For my wife Melanie and me, much of our life is about searching. Moving to Florence for food and adventure. Coming to Paris for food and adventure…I’m beginning to see a pattern here. Yes, Melanie is here to complete the second of three stages she needs for her Diplome de Patisserie from Le Cordon Bleu, but we are also here because living in Paris affords us the opportunity to visit the many pastry shops here. Seeing the stores and tasting the creations of masters of their craft inspires Melanie, giving her ideas about how she wants her future shop to look, and what kinds of things she would like to make.
Yet our first search here was not for food. Not far from our apartment lies Cimitiere Montparnasse, one of the main cemeteries in Paris. Far from being a purely historical cemetery, Montparnasse is still used today. The layers of the city’s past and present are evident in the different grave markers. Mossy monuments, crumbled and worn by a century of weather, stand watch over citizens long forgotten. Their engraved letters meant to serve as eternal reminder have long since faded away. Smooth, shiny manmade monoliths mark more recent passings. There are sections where headstones are marked with Stars of David, and others where crosses are placed above the names. Some of those who rest there lived long lives, while others were taken too soon by war, accident or childhood disease.
Unlike American cemeteries, where wide expanses of green grass are sparsely populated by headstones, this cemetery is more a reflection of the city in which it lies. Monuments are tightly packed like buildings, the narrow pathways between them like small streets. The bigger, tree-lined walkways between sections resemble boulevards separating different arrondissements of the city. The day we went was sunny and serene, and visitors strolled the gravel pathways in silent contemplation. Others tended to graves, dusting off markers and placing fresh flowers. Throughout the cemetery were posted maps pointing to where the graves of Paris’s better known citizens or visitors were buried. Melanie wanted to look for the influential feminist Simone de Beauvoir. I decided to look for Guy de Maupassant, author of many short stories about nineteenth-century Paris, including The Necklace and Two Friends. He is one of my favorite writers, and I have used his stories in my classes.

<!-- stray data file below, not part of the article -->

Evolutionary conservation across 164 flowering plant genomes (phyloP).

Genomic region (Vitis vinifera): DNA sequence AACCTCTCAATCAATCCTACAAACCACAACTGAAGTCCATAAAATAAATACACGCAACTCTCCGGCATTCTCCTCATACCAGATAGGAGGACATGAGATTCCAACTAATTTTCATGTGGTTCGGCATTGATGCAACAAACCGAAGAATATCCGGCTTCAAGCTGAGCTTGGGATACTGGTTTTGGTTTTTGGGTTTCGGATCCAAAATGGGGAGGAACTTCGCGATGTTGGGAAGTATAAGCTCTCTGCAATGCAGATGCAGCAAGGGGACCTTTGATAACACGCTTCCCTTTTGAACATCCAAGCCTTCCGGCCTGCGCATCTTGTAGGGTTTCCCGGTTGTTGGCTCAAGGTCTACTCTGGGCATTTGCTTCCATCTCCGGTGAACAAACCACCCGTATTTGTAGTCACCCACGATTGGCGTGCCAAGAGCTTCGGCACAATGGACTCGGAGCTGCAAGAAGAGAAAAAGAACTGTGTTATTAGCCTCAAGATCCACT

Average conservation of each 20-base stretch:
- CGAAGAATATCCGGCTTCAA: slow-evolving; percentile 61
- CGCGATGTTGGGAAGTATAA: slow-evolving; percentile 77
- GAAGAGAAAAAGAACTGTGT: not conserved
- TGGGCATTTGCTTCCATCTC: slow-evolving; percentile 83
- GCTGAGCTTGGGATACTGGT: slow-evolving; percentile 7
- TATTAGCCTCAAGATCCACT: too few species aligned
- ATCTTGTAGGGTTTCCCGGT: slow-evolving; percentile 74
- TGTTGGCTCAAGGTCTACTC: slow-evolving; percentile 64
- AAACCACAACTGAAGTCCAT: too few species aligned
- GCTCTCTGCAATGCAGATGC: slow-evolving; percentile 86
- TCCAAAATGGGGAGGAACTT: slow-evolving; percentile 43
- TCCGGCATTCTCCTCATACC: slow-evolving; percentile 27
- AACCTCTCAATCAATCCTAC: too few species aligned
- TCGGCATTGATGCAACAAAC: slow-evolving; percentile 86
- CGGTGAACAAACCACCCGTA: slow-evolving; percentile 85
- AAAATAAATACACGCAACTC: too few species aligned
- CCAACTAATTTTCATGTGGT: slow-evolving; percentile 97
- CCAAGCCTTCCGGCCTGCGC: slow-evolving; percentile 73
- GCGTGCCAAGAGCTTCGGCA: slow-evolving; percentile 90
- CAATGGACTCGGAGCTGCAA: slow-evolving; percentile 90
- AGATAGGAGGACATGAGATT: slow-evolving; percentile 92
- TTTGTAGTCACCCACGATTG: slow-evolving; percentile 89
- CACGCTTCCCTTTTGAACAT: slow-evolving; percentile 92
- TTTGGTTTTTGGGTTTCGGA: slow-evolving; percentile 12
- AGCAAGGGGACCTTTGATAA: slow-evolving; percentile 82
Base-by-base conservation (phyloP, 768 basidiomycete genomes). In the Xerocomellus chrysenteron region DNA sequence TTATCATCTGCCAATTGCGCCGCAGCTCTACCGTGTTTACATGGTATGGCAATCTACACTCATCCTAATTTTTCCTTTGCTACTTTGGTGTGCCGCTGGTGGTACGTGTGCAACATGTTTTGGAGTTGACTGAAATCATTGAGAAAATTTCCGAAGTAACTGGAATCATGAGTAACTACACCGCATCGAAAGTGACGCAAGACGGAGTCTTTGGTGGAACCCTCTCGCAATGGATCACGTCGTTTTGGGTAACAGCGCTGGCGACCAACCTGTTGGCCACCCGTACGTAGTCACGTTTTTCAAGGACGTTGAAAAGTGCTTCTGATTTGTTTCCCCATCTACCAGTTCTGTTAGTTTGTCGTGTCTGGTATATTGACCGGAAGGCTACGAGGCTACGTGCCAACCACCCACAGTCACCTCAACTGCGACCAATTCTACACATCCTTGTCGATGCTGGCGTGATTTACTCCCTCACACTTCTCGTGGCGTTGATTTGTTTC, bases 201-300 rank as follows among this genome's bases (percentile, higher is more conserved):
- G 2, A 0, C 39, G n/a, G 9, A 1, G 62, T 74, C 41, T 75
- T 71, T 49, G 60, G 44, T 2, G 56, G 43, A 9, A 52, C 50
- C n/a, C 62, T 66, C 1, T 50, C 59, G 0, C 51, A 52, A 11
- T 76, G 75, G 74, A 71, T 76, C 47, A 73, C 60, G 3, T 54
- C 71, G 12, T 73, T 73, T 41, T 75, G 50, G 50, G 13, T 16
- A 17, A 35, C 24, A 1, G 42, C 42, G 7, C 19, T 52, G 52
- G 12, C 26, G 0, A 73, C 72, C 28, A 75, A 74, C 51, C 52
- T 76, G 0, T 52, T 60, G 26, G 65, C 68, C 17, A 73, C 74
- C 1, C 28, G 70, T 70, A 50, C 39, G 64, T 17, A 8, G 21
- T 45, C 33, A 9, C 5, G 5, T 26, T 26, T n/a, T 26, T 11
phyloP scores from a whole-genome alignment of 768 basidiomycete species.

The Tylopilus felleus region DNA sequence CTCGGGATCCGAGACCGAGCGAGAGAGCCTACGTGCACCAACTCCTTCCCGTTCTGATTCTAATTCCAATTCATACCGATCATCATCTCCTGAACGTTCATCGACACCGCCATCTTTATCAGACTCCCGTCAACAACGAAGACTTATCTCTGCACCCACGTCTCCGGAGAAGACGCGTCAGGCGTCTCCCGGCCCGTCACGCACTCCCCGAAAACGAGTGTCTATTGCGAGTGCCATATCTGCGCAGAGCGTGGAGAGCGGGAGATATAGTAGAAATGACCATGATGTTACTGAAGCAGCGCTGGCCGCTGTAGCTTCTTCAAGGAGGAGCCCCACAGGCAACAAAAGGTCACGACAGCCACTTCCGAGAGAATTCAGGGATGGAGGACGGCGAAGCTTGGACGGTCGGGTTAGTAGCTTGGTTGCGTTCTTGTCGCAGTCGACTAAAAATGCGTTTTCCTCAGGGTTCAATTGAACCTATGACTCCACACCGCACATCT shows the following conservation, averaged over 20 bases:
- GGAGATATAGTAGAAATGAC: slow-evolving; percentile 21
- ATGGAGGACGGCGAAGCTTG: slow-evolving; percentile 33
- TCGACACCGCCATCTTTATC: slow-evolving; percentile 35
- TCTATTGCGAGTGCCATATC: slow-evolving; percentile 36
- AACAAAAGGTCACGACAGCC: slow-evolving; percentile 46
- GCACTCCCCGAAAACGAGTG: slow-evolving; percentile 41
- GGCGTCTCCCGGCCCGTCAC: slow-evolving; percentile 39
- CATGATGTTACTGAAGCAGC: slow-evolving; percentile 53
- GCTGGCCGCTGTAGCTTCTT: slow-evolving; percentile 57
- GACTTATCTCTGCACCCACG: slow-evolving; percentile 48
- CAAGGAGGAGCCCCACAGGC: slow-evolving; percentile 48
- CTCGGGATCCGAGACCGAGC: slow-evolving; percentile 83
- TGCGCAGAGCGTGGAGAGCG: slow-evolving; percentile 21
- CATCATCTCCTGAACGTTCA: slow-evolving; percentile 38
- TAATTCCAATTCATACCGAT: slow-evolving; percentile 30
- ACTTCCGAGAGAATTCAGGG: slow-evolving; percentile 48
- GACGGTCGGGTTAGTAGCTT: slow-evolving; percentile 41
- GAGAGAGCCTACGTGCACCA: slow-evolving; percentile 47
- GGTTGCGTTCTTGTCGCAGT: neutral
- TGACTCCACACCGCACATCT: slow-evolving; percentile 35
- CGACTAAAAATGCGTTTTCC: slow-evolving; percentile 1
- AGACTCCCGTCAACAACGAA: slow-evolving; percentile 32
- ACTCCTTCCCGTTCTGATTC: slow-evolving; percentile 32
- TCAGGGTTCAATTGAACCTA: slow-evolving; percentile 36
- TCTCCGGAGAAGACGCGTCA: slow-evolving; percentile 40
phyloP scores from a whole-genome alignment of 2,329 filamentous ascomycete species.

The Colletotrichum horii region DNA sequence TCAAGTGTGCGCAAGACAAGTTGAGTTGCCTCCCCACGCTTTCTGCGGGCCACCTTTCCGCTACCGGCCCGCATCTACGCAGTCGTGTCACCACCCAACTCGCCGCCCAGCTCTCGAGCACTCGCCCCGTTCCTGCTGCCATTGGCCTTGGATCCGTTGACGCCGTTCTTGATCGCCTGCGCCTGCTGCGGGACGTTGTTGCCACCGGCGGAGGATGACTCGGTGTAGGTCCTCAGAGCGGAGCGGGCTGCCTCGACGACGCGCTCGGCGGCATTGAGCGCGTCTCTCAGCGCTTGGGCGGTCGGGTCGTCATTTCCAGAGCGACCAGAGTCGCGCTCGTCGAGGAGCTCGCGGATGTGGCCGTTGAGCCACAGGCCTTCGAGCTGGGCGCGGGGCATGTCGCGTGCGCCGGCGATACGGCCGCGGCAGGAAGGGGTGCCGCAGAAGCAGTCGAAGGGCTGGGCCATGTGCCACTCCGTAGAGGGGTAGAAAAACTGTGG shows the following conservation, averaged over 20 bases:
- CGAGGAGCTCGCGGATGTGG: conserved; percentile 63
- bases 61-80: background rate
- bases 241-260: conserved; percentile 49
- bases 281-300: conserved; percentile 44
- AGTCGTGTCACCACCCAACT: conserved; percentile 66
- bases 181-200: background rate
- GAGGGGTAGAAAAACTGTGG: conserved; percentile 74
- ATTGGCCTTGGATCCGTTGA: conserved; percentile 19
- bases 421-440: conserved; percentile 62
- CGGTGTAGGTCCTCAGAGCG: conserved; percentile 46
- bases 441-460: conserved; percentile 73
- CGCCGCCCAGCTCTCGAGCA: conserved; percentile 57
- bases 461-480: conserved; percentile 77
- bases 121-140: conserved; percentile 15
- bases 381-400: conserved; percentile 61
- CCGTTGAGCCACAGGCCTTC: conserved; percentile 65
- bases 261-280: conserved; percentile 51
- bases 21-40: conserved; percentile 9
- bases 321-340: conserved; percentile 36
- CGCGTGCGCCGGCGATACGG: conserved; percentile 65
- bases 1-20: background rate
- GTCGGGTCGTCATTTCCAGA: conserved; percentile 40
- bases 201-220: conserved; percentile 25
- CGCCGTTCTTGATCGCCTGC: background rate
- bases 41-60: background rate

Yet despite the guidance from the maps and diligent searching on our part, we could not find them. I was tempted to use my iPhone to look up exactly where they were, but there was something poetic about not being able to find them. The day was pleasant and peaceful, and in a place with so much history it seemed inappropriate to use technology. We decided to leave our quest unfulfilled, possibly to be taken up another day. Besides, we had more important things to seek out.
Last summer we did not have a lot of time to spend exploring the city and its delights. Melanie took the intensive course, at school nine to twelve hours a day, while I was busy with my role of a 1950s housewife doing the shopping and cooking, and constantly cleaning and pressing Melanie’s uniforms for her next class. This summer there is no intensive course, so instead of squeezing forty-two sessions into five weeks, that same number of demonstrations and practicals is spread out over ten. As a result, we have much more time to do what we call “pastry research,” also known as eating lots of delicious food.
In a city filled with a seemingly infinite array of culinary choices, we have decided to concentrate our efforts (at least for now) on two things sold in Parisian patisseries: croissants and chocolates. For the former we relied a couple of our favorite food writers. One is David Lebovitz, a former Chez Panisse pastry chef who now makes a living here writing about what he eats. Um, how can I get that job? The other is Clotilde Dusoulier, a native Parisian who knows the nooks and crannies of the city.
Lebovitz wrote an article on the five best croissants on the Right Bank, finally choosing one from Blé Sucré. So of course we felt duty-bound to try all five as well (adding a sixth for good measure), just to see if we would come to the same conclusion. Our idea is to narrow the choices down to two, do the same with the Left Bank, and then have a Final Four of croissants. The winners of the semifinal rounds for the regions (Right or Left Bank) will then square off in an epic battle of croissant supremacy.
There are two kinds of croissants in Paris. A croissant au beurre is made with only butter, whereas a croissant ordinaire is made with a mixture of butter and margarine. These distinctions are so important they are regulated by the French government. As you might imagine, we tried only the ones made from 100% butter. After all the tastings, we realized our ideal croissant has thicker layers with lots of crunch giving way to a chewy, buttery center. But we still have more searching and tasting to do.
Copyright Axel Schwarz